In the Hamptons, the Village of Sag Harbor is among the first municipalities in New York State to authorize a green building property tax exemption passed last summer in Albany by Governor Cuomo.
USGBC has announced that Southampton’s HGA House has been certified LEED Platinum by copping 104 total points under the LEED for Homes system.
The Hamptons: beautiful and still comparatively unspoiled in parts and near enough to Amagansett’s “Lunch” restaurant and the great St. Peter’s Catch Fish Store and Channing Daughters winery and a bunch of other cool things that it’s hard not to like it. While neither Stephen nor I spends much time in the Hamptons (you’ve probably guessed that I’ve logged some off-season time in Montauk), we have spent some time on Southampton at gbNYC, thanks to some extraordinary green buildings and a solar-powered pool and a forward-thinking bit of legislation from last year that held all new construction residential buildings in Southampton to Energy Star standards. Which is pretty great for a bunch of reasons, and is made that much greater by the announcement that they’re now mandating the same standard for commercial buildings. In the Southampton News, Jessica DiNapoli reports on the discussion leading up to the writing of the amendment back in early February, and finds things surprisingly civil, logical and forward-thinking.
Urban density is a guarantor of efficiency. It doesn’t necessarily feel like Manhattan is a terribly green place — not when you’ve got buses belching in your face, not when the air smells like garbage and bad Chinese food — but those facts of life in New York ensure that no one drives, everyone takes mass transit and walks, and that our living spaces are (generally) small and thus inexpensively heated and cooled. That unconscious efficiency is what makes New York City’s per-capita carbon footprint so stunningly small, but the discomforts described above are also the sort of things that send people sprawling towards notably less efficient suburbs and exurbs. Sure, there are lawns there, but by just about every measurable metric, places like Long Island are hugely un-green. The newly released Long Island Index, funded by the Rauch Foundation, has what looks like a counterintuitive suggestion on how to ameliorate that. Which is that Long Island needs to get denser.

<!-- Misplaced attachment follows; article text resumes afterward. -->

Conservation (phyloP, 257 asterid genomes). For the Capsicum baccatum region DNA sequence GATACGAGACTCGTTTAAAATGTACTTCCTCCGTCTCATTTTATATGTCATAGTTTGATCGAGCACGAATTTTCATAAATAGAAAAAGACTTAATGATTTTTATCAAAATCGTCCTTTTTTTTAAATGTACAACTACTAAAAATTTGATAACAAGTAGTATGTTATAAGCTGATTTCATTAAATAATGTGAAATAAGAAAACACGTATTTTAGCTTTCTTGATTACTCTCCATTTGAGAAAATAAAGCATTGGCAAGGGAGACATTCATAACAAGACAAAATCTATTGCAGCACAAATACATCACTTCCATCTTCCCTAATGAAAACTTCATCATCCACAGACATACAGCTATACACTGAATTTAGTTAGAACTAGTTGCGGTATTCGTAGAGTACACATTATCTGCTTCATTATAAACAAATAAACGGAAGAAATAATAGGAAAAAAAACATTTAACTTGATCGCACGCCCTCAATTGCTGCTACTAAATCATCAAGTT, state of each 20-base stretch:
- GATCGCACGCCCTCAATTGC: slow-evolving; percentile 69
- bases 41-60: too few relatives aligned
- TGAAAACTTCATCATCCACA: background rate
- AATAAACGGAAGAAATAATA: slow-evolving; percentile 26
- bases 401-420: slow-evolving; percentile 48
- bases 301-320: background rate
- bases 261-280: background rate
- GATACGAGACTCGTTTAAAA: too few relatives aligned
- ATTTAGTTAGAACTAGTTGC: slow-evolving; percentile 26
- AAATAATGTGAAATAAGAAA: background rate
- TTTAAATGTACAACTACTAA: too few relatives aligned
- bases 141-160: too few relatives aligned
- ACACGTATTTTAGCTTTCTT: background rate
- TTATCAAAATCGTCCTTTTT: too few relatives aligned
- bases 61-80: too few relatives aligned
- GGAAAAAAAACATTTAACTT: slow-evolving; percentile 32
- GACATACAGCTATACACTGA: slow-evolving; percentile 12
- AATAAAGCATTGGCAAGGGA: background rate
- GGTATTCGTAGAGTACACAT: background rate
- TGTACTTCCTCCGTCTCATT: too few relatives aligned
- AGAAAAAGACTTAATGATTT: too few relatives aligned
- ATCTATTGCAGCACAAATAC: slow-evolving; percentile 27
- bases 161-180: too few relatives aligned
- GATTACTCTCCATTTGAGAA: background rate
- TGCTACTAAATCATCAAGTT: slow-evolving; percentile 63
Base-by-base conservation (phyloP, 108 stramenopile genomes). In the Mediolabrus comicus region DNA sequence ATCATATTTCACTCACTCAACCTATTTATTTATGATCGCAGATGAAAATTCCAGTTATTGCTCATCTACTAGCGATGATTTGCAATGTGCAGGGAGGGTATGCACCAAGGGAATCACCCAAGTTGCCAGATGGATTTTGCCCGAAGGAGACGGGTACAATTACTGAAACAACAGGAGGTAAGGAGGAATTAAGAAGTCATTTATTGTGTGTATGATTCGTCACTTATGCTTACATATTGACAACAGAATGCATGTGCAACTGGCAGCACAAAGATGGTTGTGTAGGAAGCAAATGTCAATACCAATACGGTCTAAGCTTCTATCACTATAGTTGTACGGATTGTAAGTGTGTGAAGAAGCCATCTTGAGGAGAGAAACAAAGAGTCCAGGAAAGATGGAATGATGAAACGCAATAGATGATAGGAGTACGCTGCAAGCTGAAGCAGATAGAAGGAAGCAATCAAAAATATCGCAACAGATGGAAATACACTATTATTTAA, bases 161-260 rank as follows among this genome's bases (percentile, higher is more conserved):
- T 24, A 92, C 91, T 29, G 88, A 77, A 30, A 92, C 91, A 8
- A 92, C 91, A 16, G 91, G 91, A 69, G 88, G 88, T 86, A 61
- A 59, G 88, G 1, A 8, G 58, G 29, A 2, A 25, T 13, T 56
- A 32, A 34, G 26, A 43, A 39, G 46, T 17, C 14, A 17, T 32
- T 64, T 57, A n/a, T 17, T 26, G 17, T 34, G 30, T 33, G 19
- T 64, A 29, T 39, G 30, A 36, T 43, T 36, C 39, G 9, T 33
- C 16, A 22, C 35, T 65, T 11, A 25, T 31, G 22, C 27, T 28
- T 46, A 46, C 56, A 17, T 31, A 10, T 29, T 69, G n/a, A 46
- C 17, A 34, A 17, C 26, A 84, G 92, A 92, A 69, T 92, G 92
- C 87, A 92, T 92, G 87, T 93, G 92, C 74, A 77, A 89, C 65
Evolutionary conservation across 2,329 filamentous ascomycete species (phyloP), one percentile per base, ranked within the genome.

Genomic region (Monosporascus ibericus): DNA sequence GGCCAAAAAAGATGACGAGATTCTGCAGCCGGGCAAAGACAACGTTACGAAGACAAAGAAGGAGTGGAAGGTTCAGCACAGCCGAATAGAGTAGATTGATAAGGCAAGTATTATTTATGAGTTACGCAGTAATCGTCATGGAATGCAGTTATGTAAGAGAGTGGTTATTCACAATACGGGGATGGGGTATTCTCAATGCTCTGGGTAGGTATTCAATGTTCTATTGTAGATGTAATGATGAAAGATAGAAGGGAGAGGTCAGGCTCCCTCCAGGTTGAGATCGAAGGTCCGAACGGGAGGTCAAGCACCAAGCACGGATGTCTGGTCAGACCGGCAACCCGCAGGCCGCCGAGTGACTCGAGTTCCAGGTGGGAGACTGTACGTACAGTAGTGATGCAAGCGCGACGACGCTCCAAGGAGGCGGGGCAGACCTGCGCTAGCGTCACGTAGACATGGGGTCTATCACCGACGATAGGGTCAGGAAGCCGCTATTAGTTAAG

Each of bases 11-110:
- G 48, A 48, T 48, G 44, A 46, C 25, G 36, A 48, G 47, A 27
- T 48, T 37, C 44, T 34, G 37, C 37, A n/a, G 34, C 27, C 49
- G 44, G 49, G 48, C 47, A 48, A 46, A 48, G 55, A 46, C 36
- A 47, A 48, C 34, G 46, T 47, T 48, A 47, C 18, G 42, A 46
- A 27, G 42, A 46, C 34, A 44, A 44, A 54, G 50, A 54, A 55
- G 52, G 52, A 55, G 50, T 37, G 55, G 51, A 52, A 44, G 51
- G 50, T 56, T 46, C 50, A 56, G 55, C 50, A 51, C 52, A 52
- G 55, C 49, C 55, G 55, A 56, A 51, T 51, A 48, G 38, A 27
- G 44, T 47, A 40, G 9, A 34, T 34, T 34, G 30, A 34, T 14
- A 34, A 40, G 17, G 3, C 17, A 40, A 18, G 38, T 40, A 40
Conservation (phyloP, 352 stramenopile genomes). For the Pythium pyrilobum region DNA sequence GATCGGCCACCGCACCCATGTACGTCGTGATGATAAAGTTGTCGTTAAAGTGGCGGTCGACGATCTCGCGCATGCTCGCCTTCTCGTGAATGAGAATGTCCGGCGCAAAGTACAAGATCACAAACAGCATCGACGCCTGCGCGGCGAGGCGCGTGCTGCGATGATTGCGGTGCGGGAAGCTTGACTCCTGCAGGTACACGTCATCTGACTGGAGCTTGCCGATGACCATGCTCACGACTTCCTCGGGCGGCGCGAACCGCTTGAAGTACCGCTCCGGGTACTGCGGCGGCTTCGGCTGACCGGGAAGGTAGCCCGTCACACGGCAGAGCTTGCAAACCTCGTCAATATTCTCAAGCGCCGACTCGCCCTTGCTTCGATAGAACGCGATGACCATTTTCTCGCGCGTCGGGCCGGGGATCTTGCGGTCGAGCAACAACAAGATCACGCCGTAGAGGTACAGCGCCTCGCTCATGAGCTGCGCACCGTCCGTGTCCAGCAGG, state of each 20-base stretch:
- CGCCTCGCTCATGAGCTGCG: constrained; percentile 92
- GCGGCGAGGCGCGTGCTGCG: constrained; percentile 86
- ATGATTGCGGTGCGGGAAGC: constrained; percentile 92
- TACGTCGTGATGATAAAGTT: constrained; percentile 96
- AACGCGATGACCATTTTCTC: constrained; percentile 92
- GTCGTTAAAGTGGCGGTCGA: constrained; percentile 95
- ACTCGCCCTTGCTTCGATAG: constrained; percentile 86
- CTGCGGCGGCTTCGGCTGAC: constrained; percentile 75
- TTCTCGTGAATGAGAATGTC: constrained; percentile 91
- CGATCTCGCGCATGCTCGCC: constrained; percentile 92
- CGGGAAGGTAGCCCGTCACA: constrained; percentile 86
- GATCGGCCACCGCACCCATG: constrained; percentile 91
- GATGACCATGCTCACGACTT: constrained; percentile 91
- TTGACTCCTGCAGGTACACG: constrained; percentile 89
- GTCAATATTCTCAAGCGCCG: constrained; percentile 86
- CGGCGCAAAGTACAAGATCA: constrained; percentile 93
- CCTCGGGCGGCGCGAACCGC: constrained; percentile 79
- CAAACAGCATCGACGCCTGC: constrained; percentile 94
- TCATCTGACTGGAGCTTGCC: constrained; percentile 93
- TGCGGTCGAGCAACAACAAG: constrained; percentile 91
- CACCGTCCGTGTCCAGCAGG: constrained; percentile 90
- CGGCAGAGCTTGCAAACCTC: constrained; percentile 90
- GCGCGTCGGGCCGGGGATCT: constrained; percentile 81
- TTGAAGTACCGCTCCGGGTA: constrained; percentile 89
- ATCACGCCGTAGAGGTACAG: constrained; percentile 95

Governor Paterson last Friday announced the results of an RFP that the state issued in April of 2008 for a solar power project on Long Island. BP Solar will build a 36.9 megawatt facility at Brookhaven National Laboratory and enXco a 13.1 megawatt series of installations across public and private properties in Nassau and Suffolk Counties. 50 megawatts of solar power would triple New York State’s current capacity and serve 6500 residential LIPA customers annually. NYSERDA has already given LIPA $15 million for the project while it negotiates power purchase agreements (“PPAs”) with BP and enXco; these agreements typically run for twenty (20) years and contemplate the PPA provider (here, BP and enXco) selling the electricity generated by the installation to a utility company during the course of the agreement. LIPA will make the terms of these particular PPAs available once executed. According to GlobeSt.com, LIPA is attempting to secure stimulus dollars for the project. Note that the project would be eligible for the federal solar power tax credit (extended under TARP through the end of 2016) provided that it is operational before December 31, 2016; the available credit is equal to 30 percent of the cost of the installation and there is no maximum credit limit.
In a last ditch effort to stop this modern, Bates + Masi-designed, two-story office building project from proceeding, a group of local residents have filed a lawsuit against the East Hampton Town Architectural Review Board in Supreme Court for Suffolk County, alleging that it was negligent in awarding its approval.
Bates Masi has earned approval for its planned LEED Gold 132 North Main Street project in East Hampton.
On Long Island, local residents are proving that sustainability isn’t a panacea for bold modern architecture.
A new law in Southampton that would require all new pool heaters to be solar-powered is facing stern opposition from industry groups.
Huntington, Long Island has approved a LEED-based financial incentive program to encourage local developers in building green.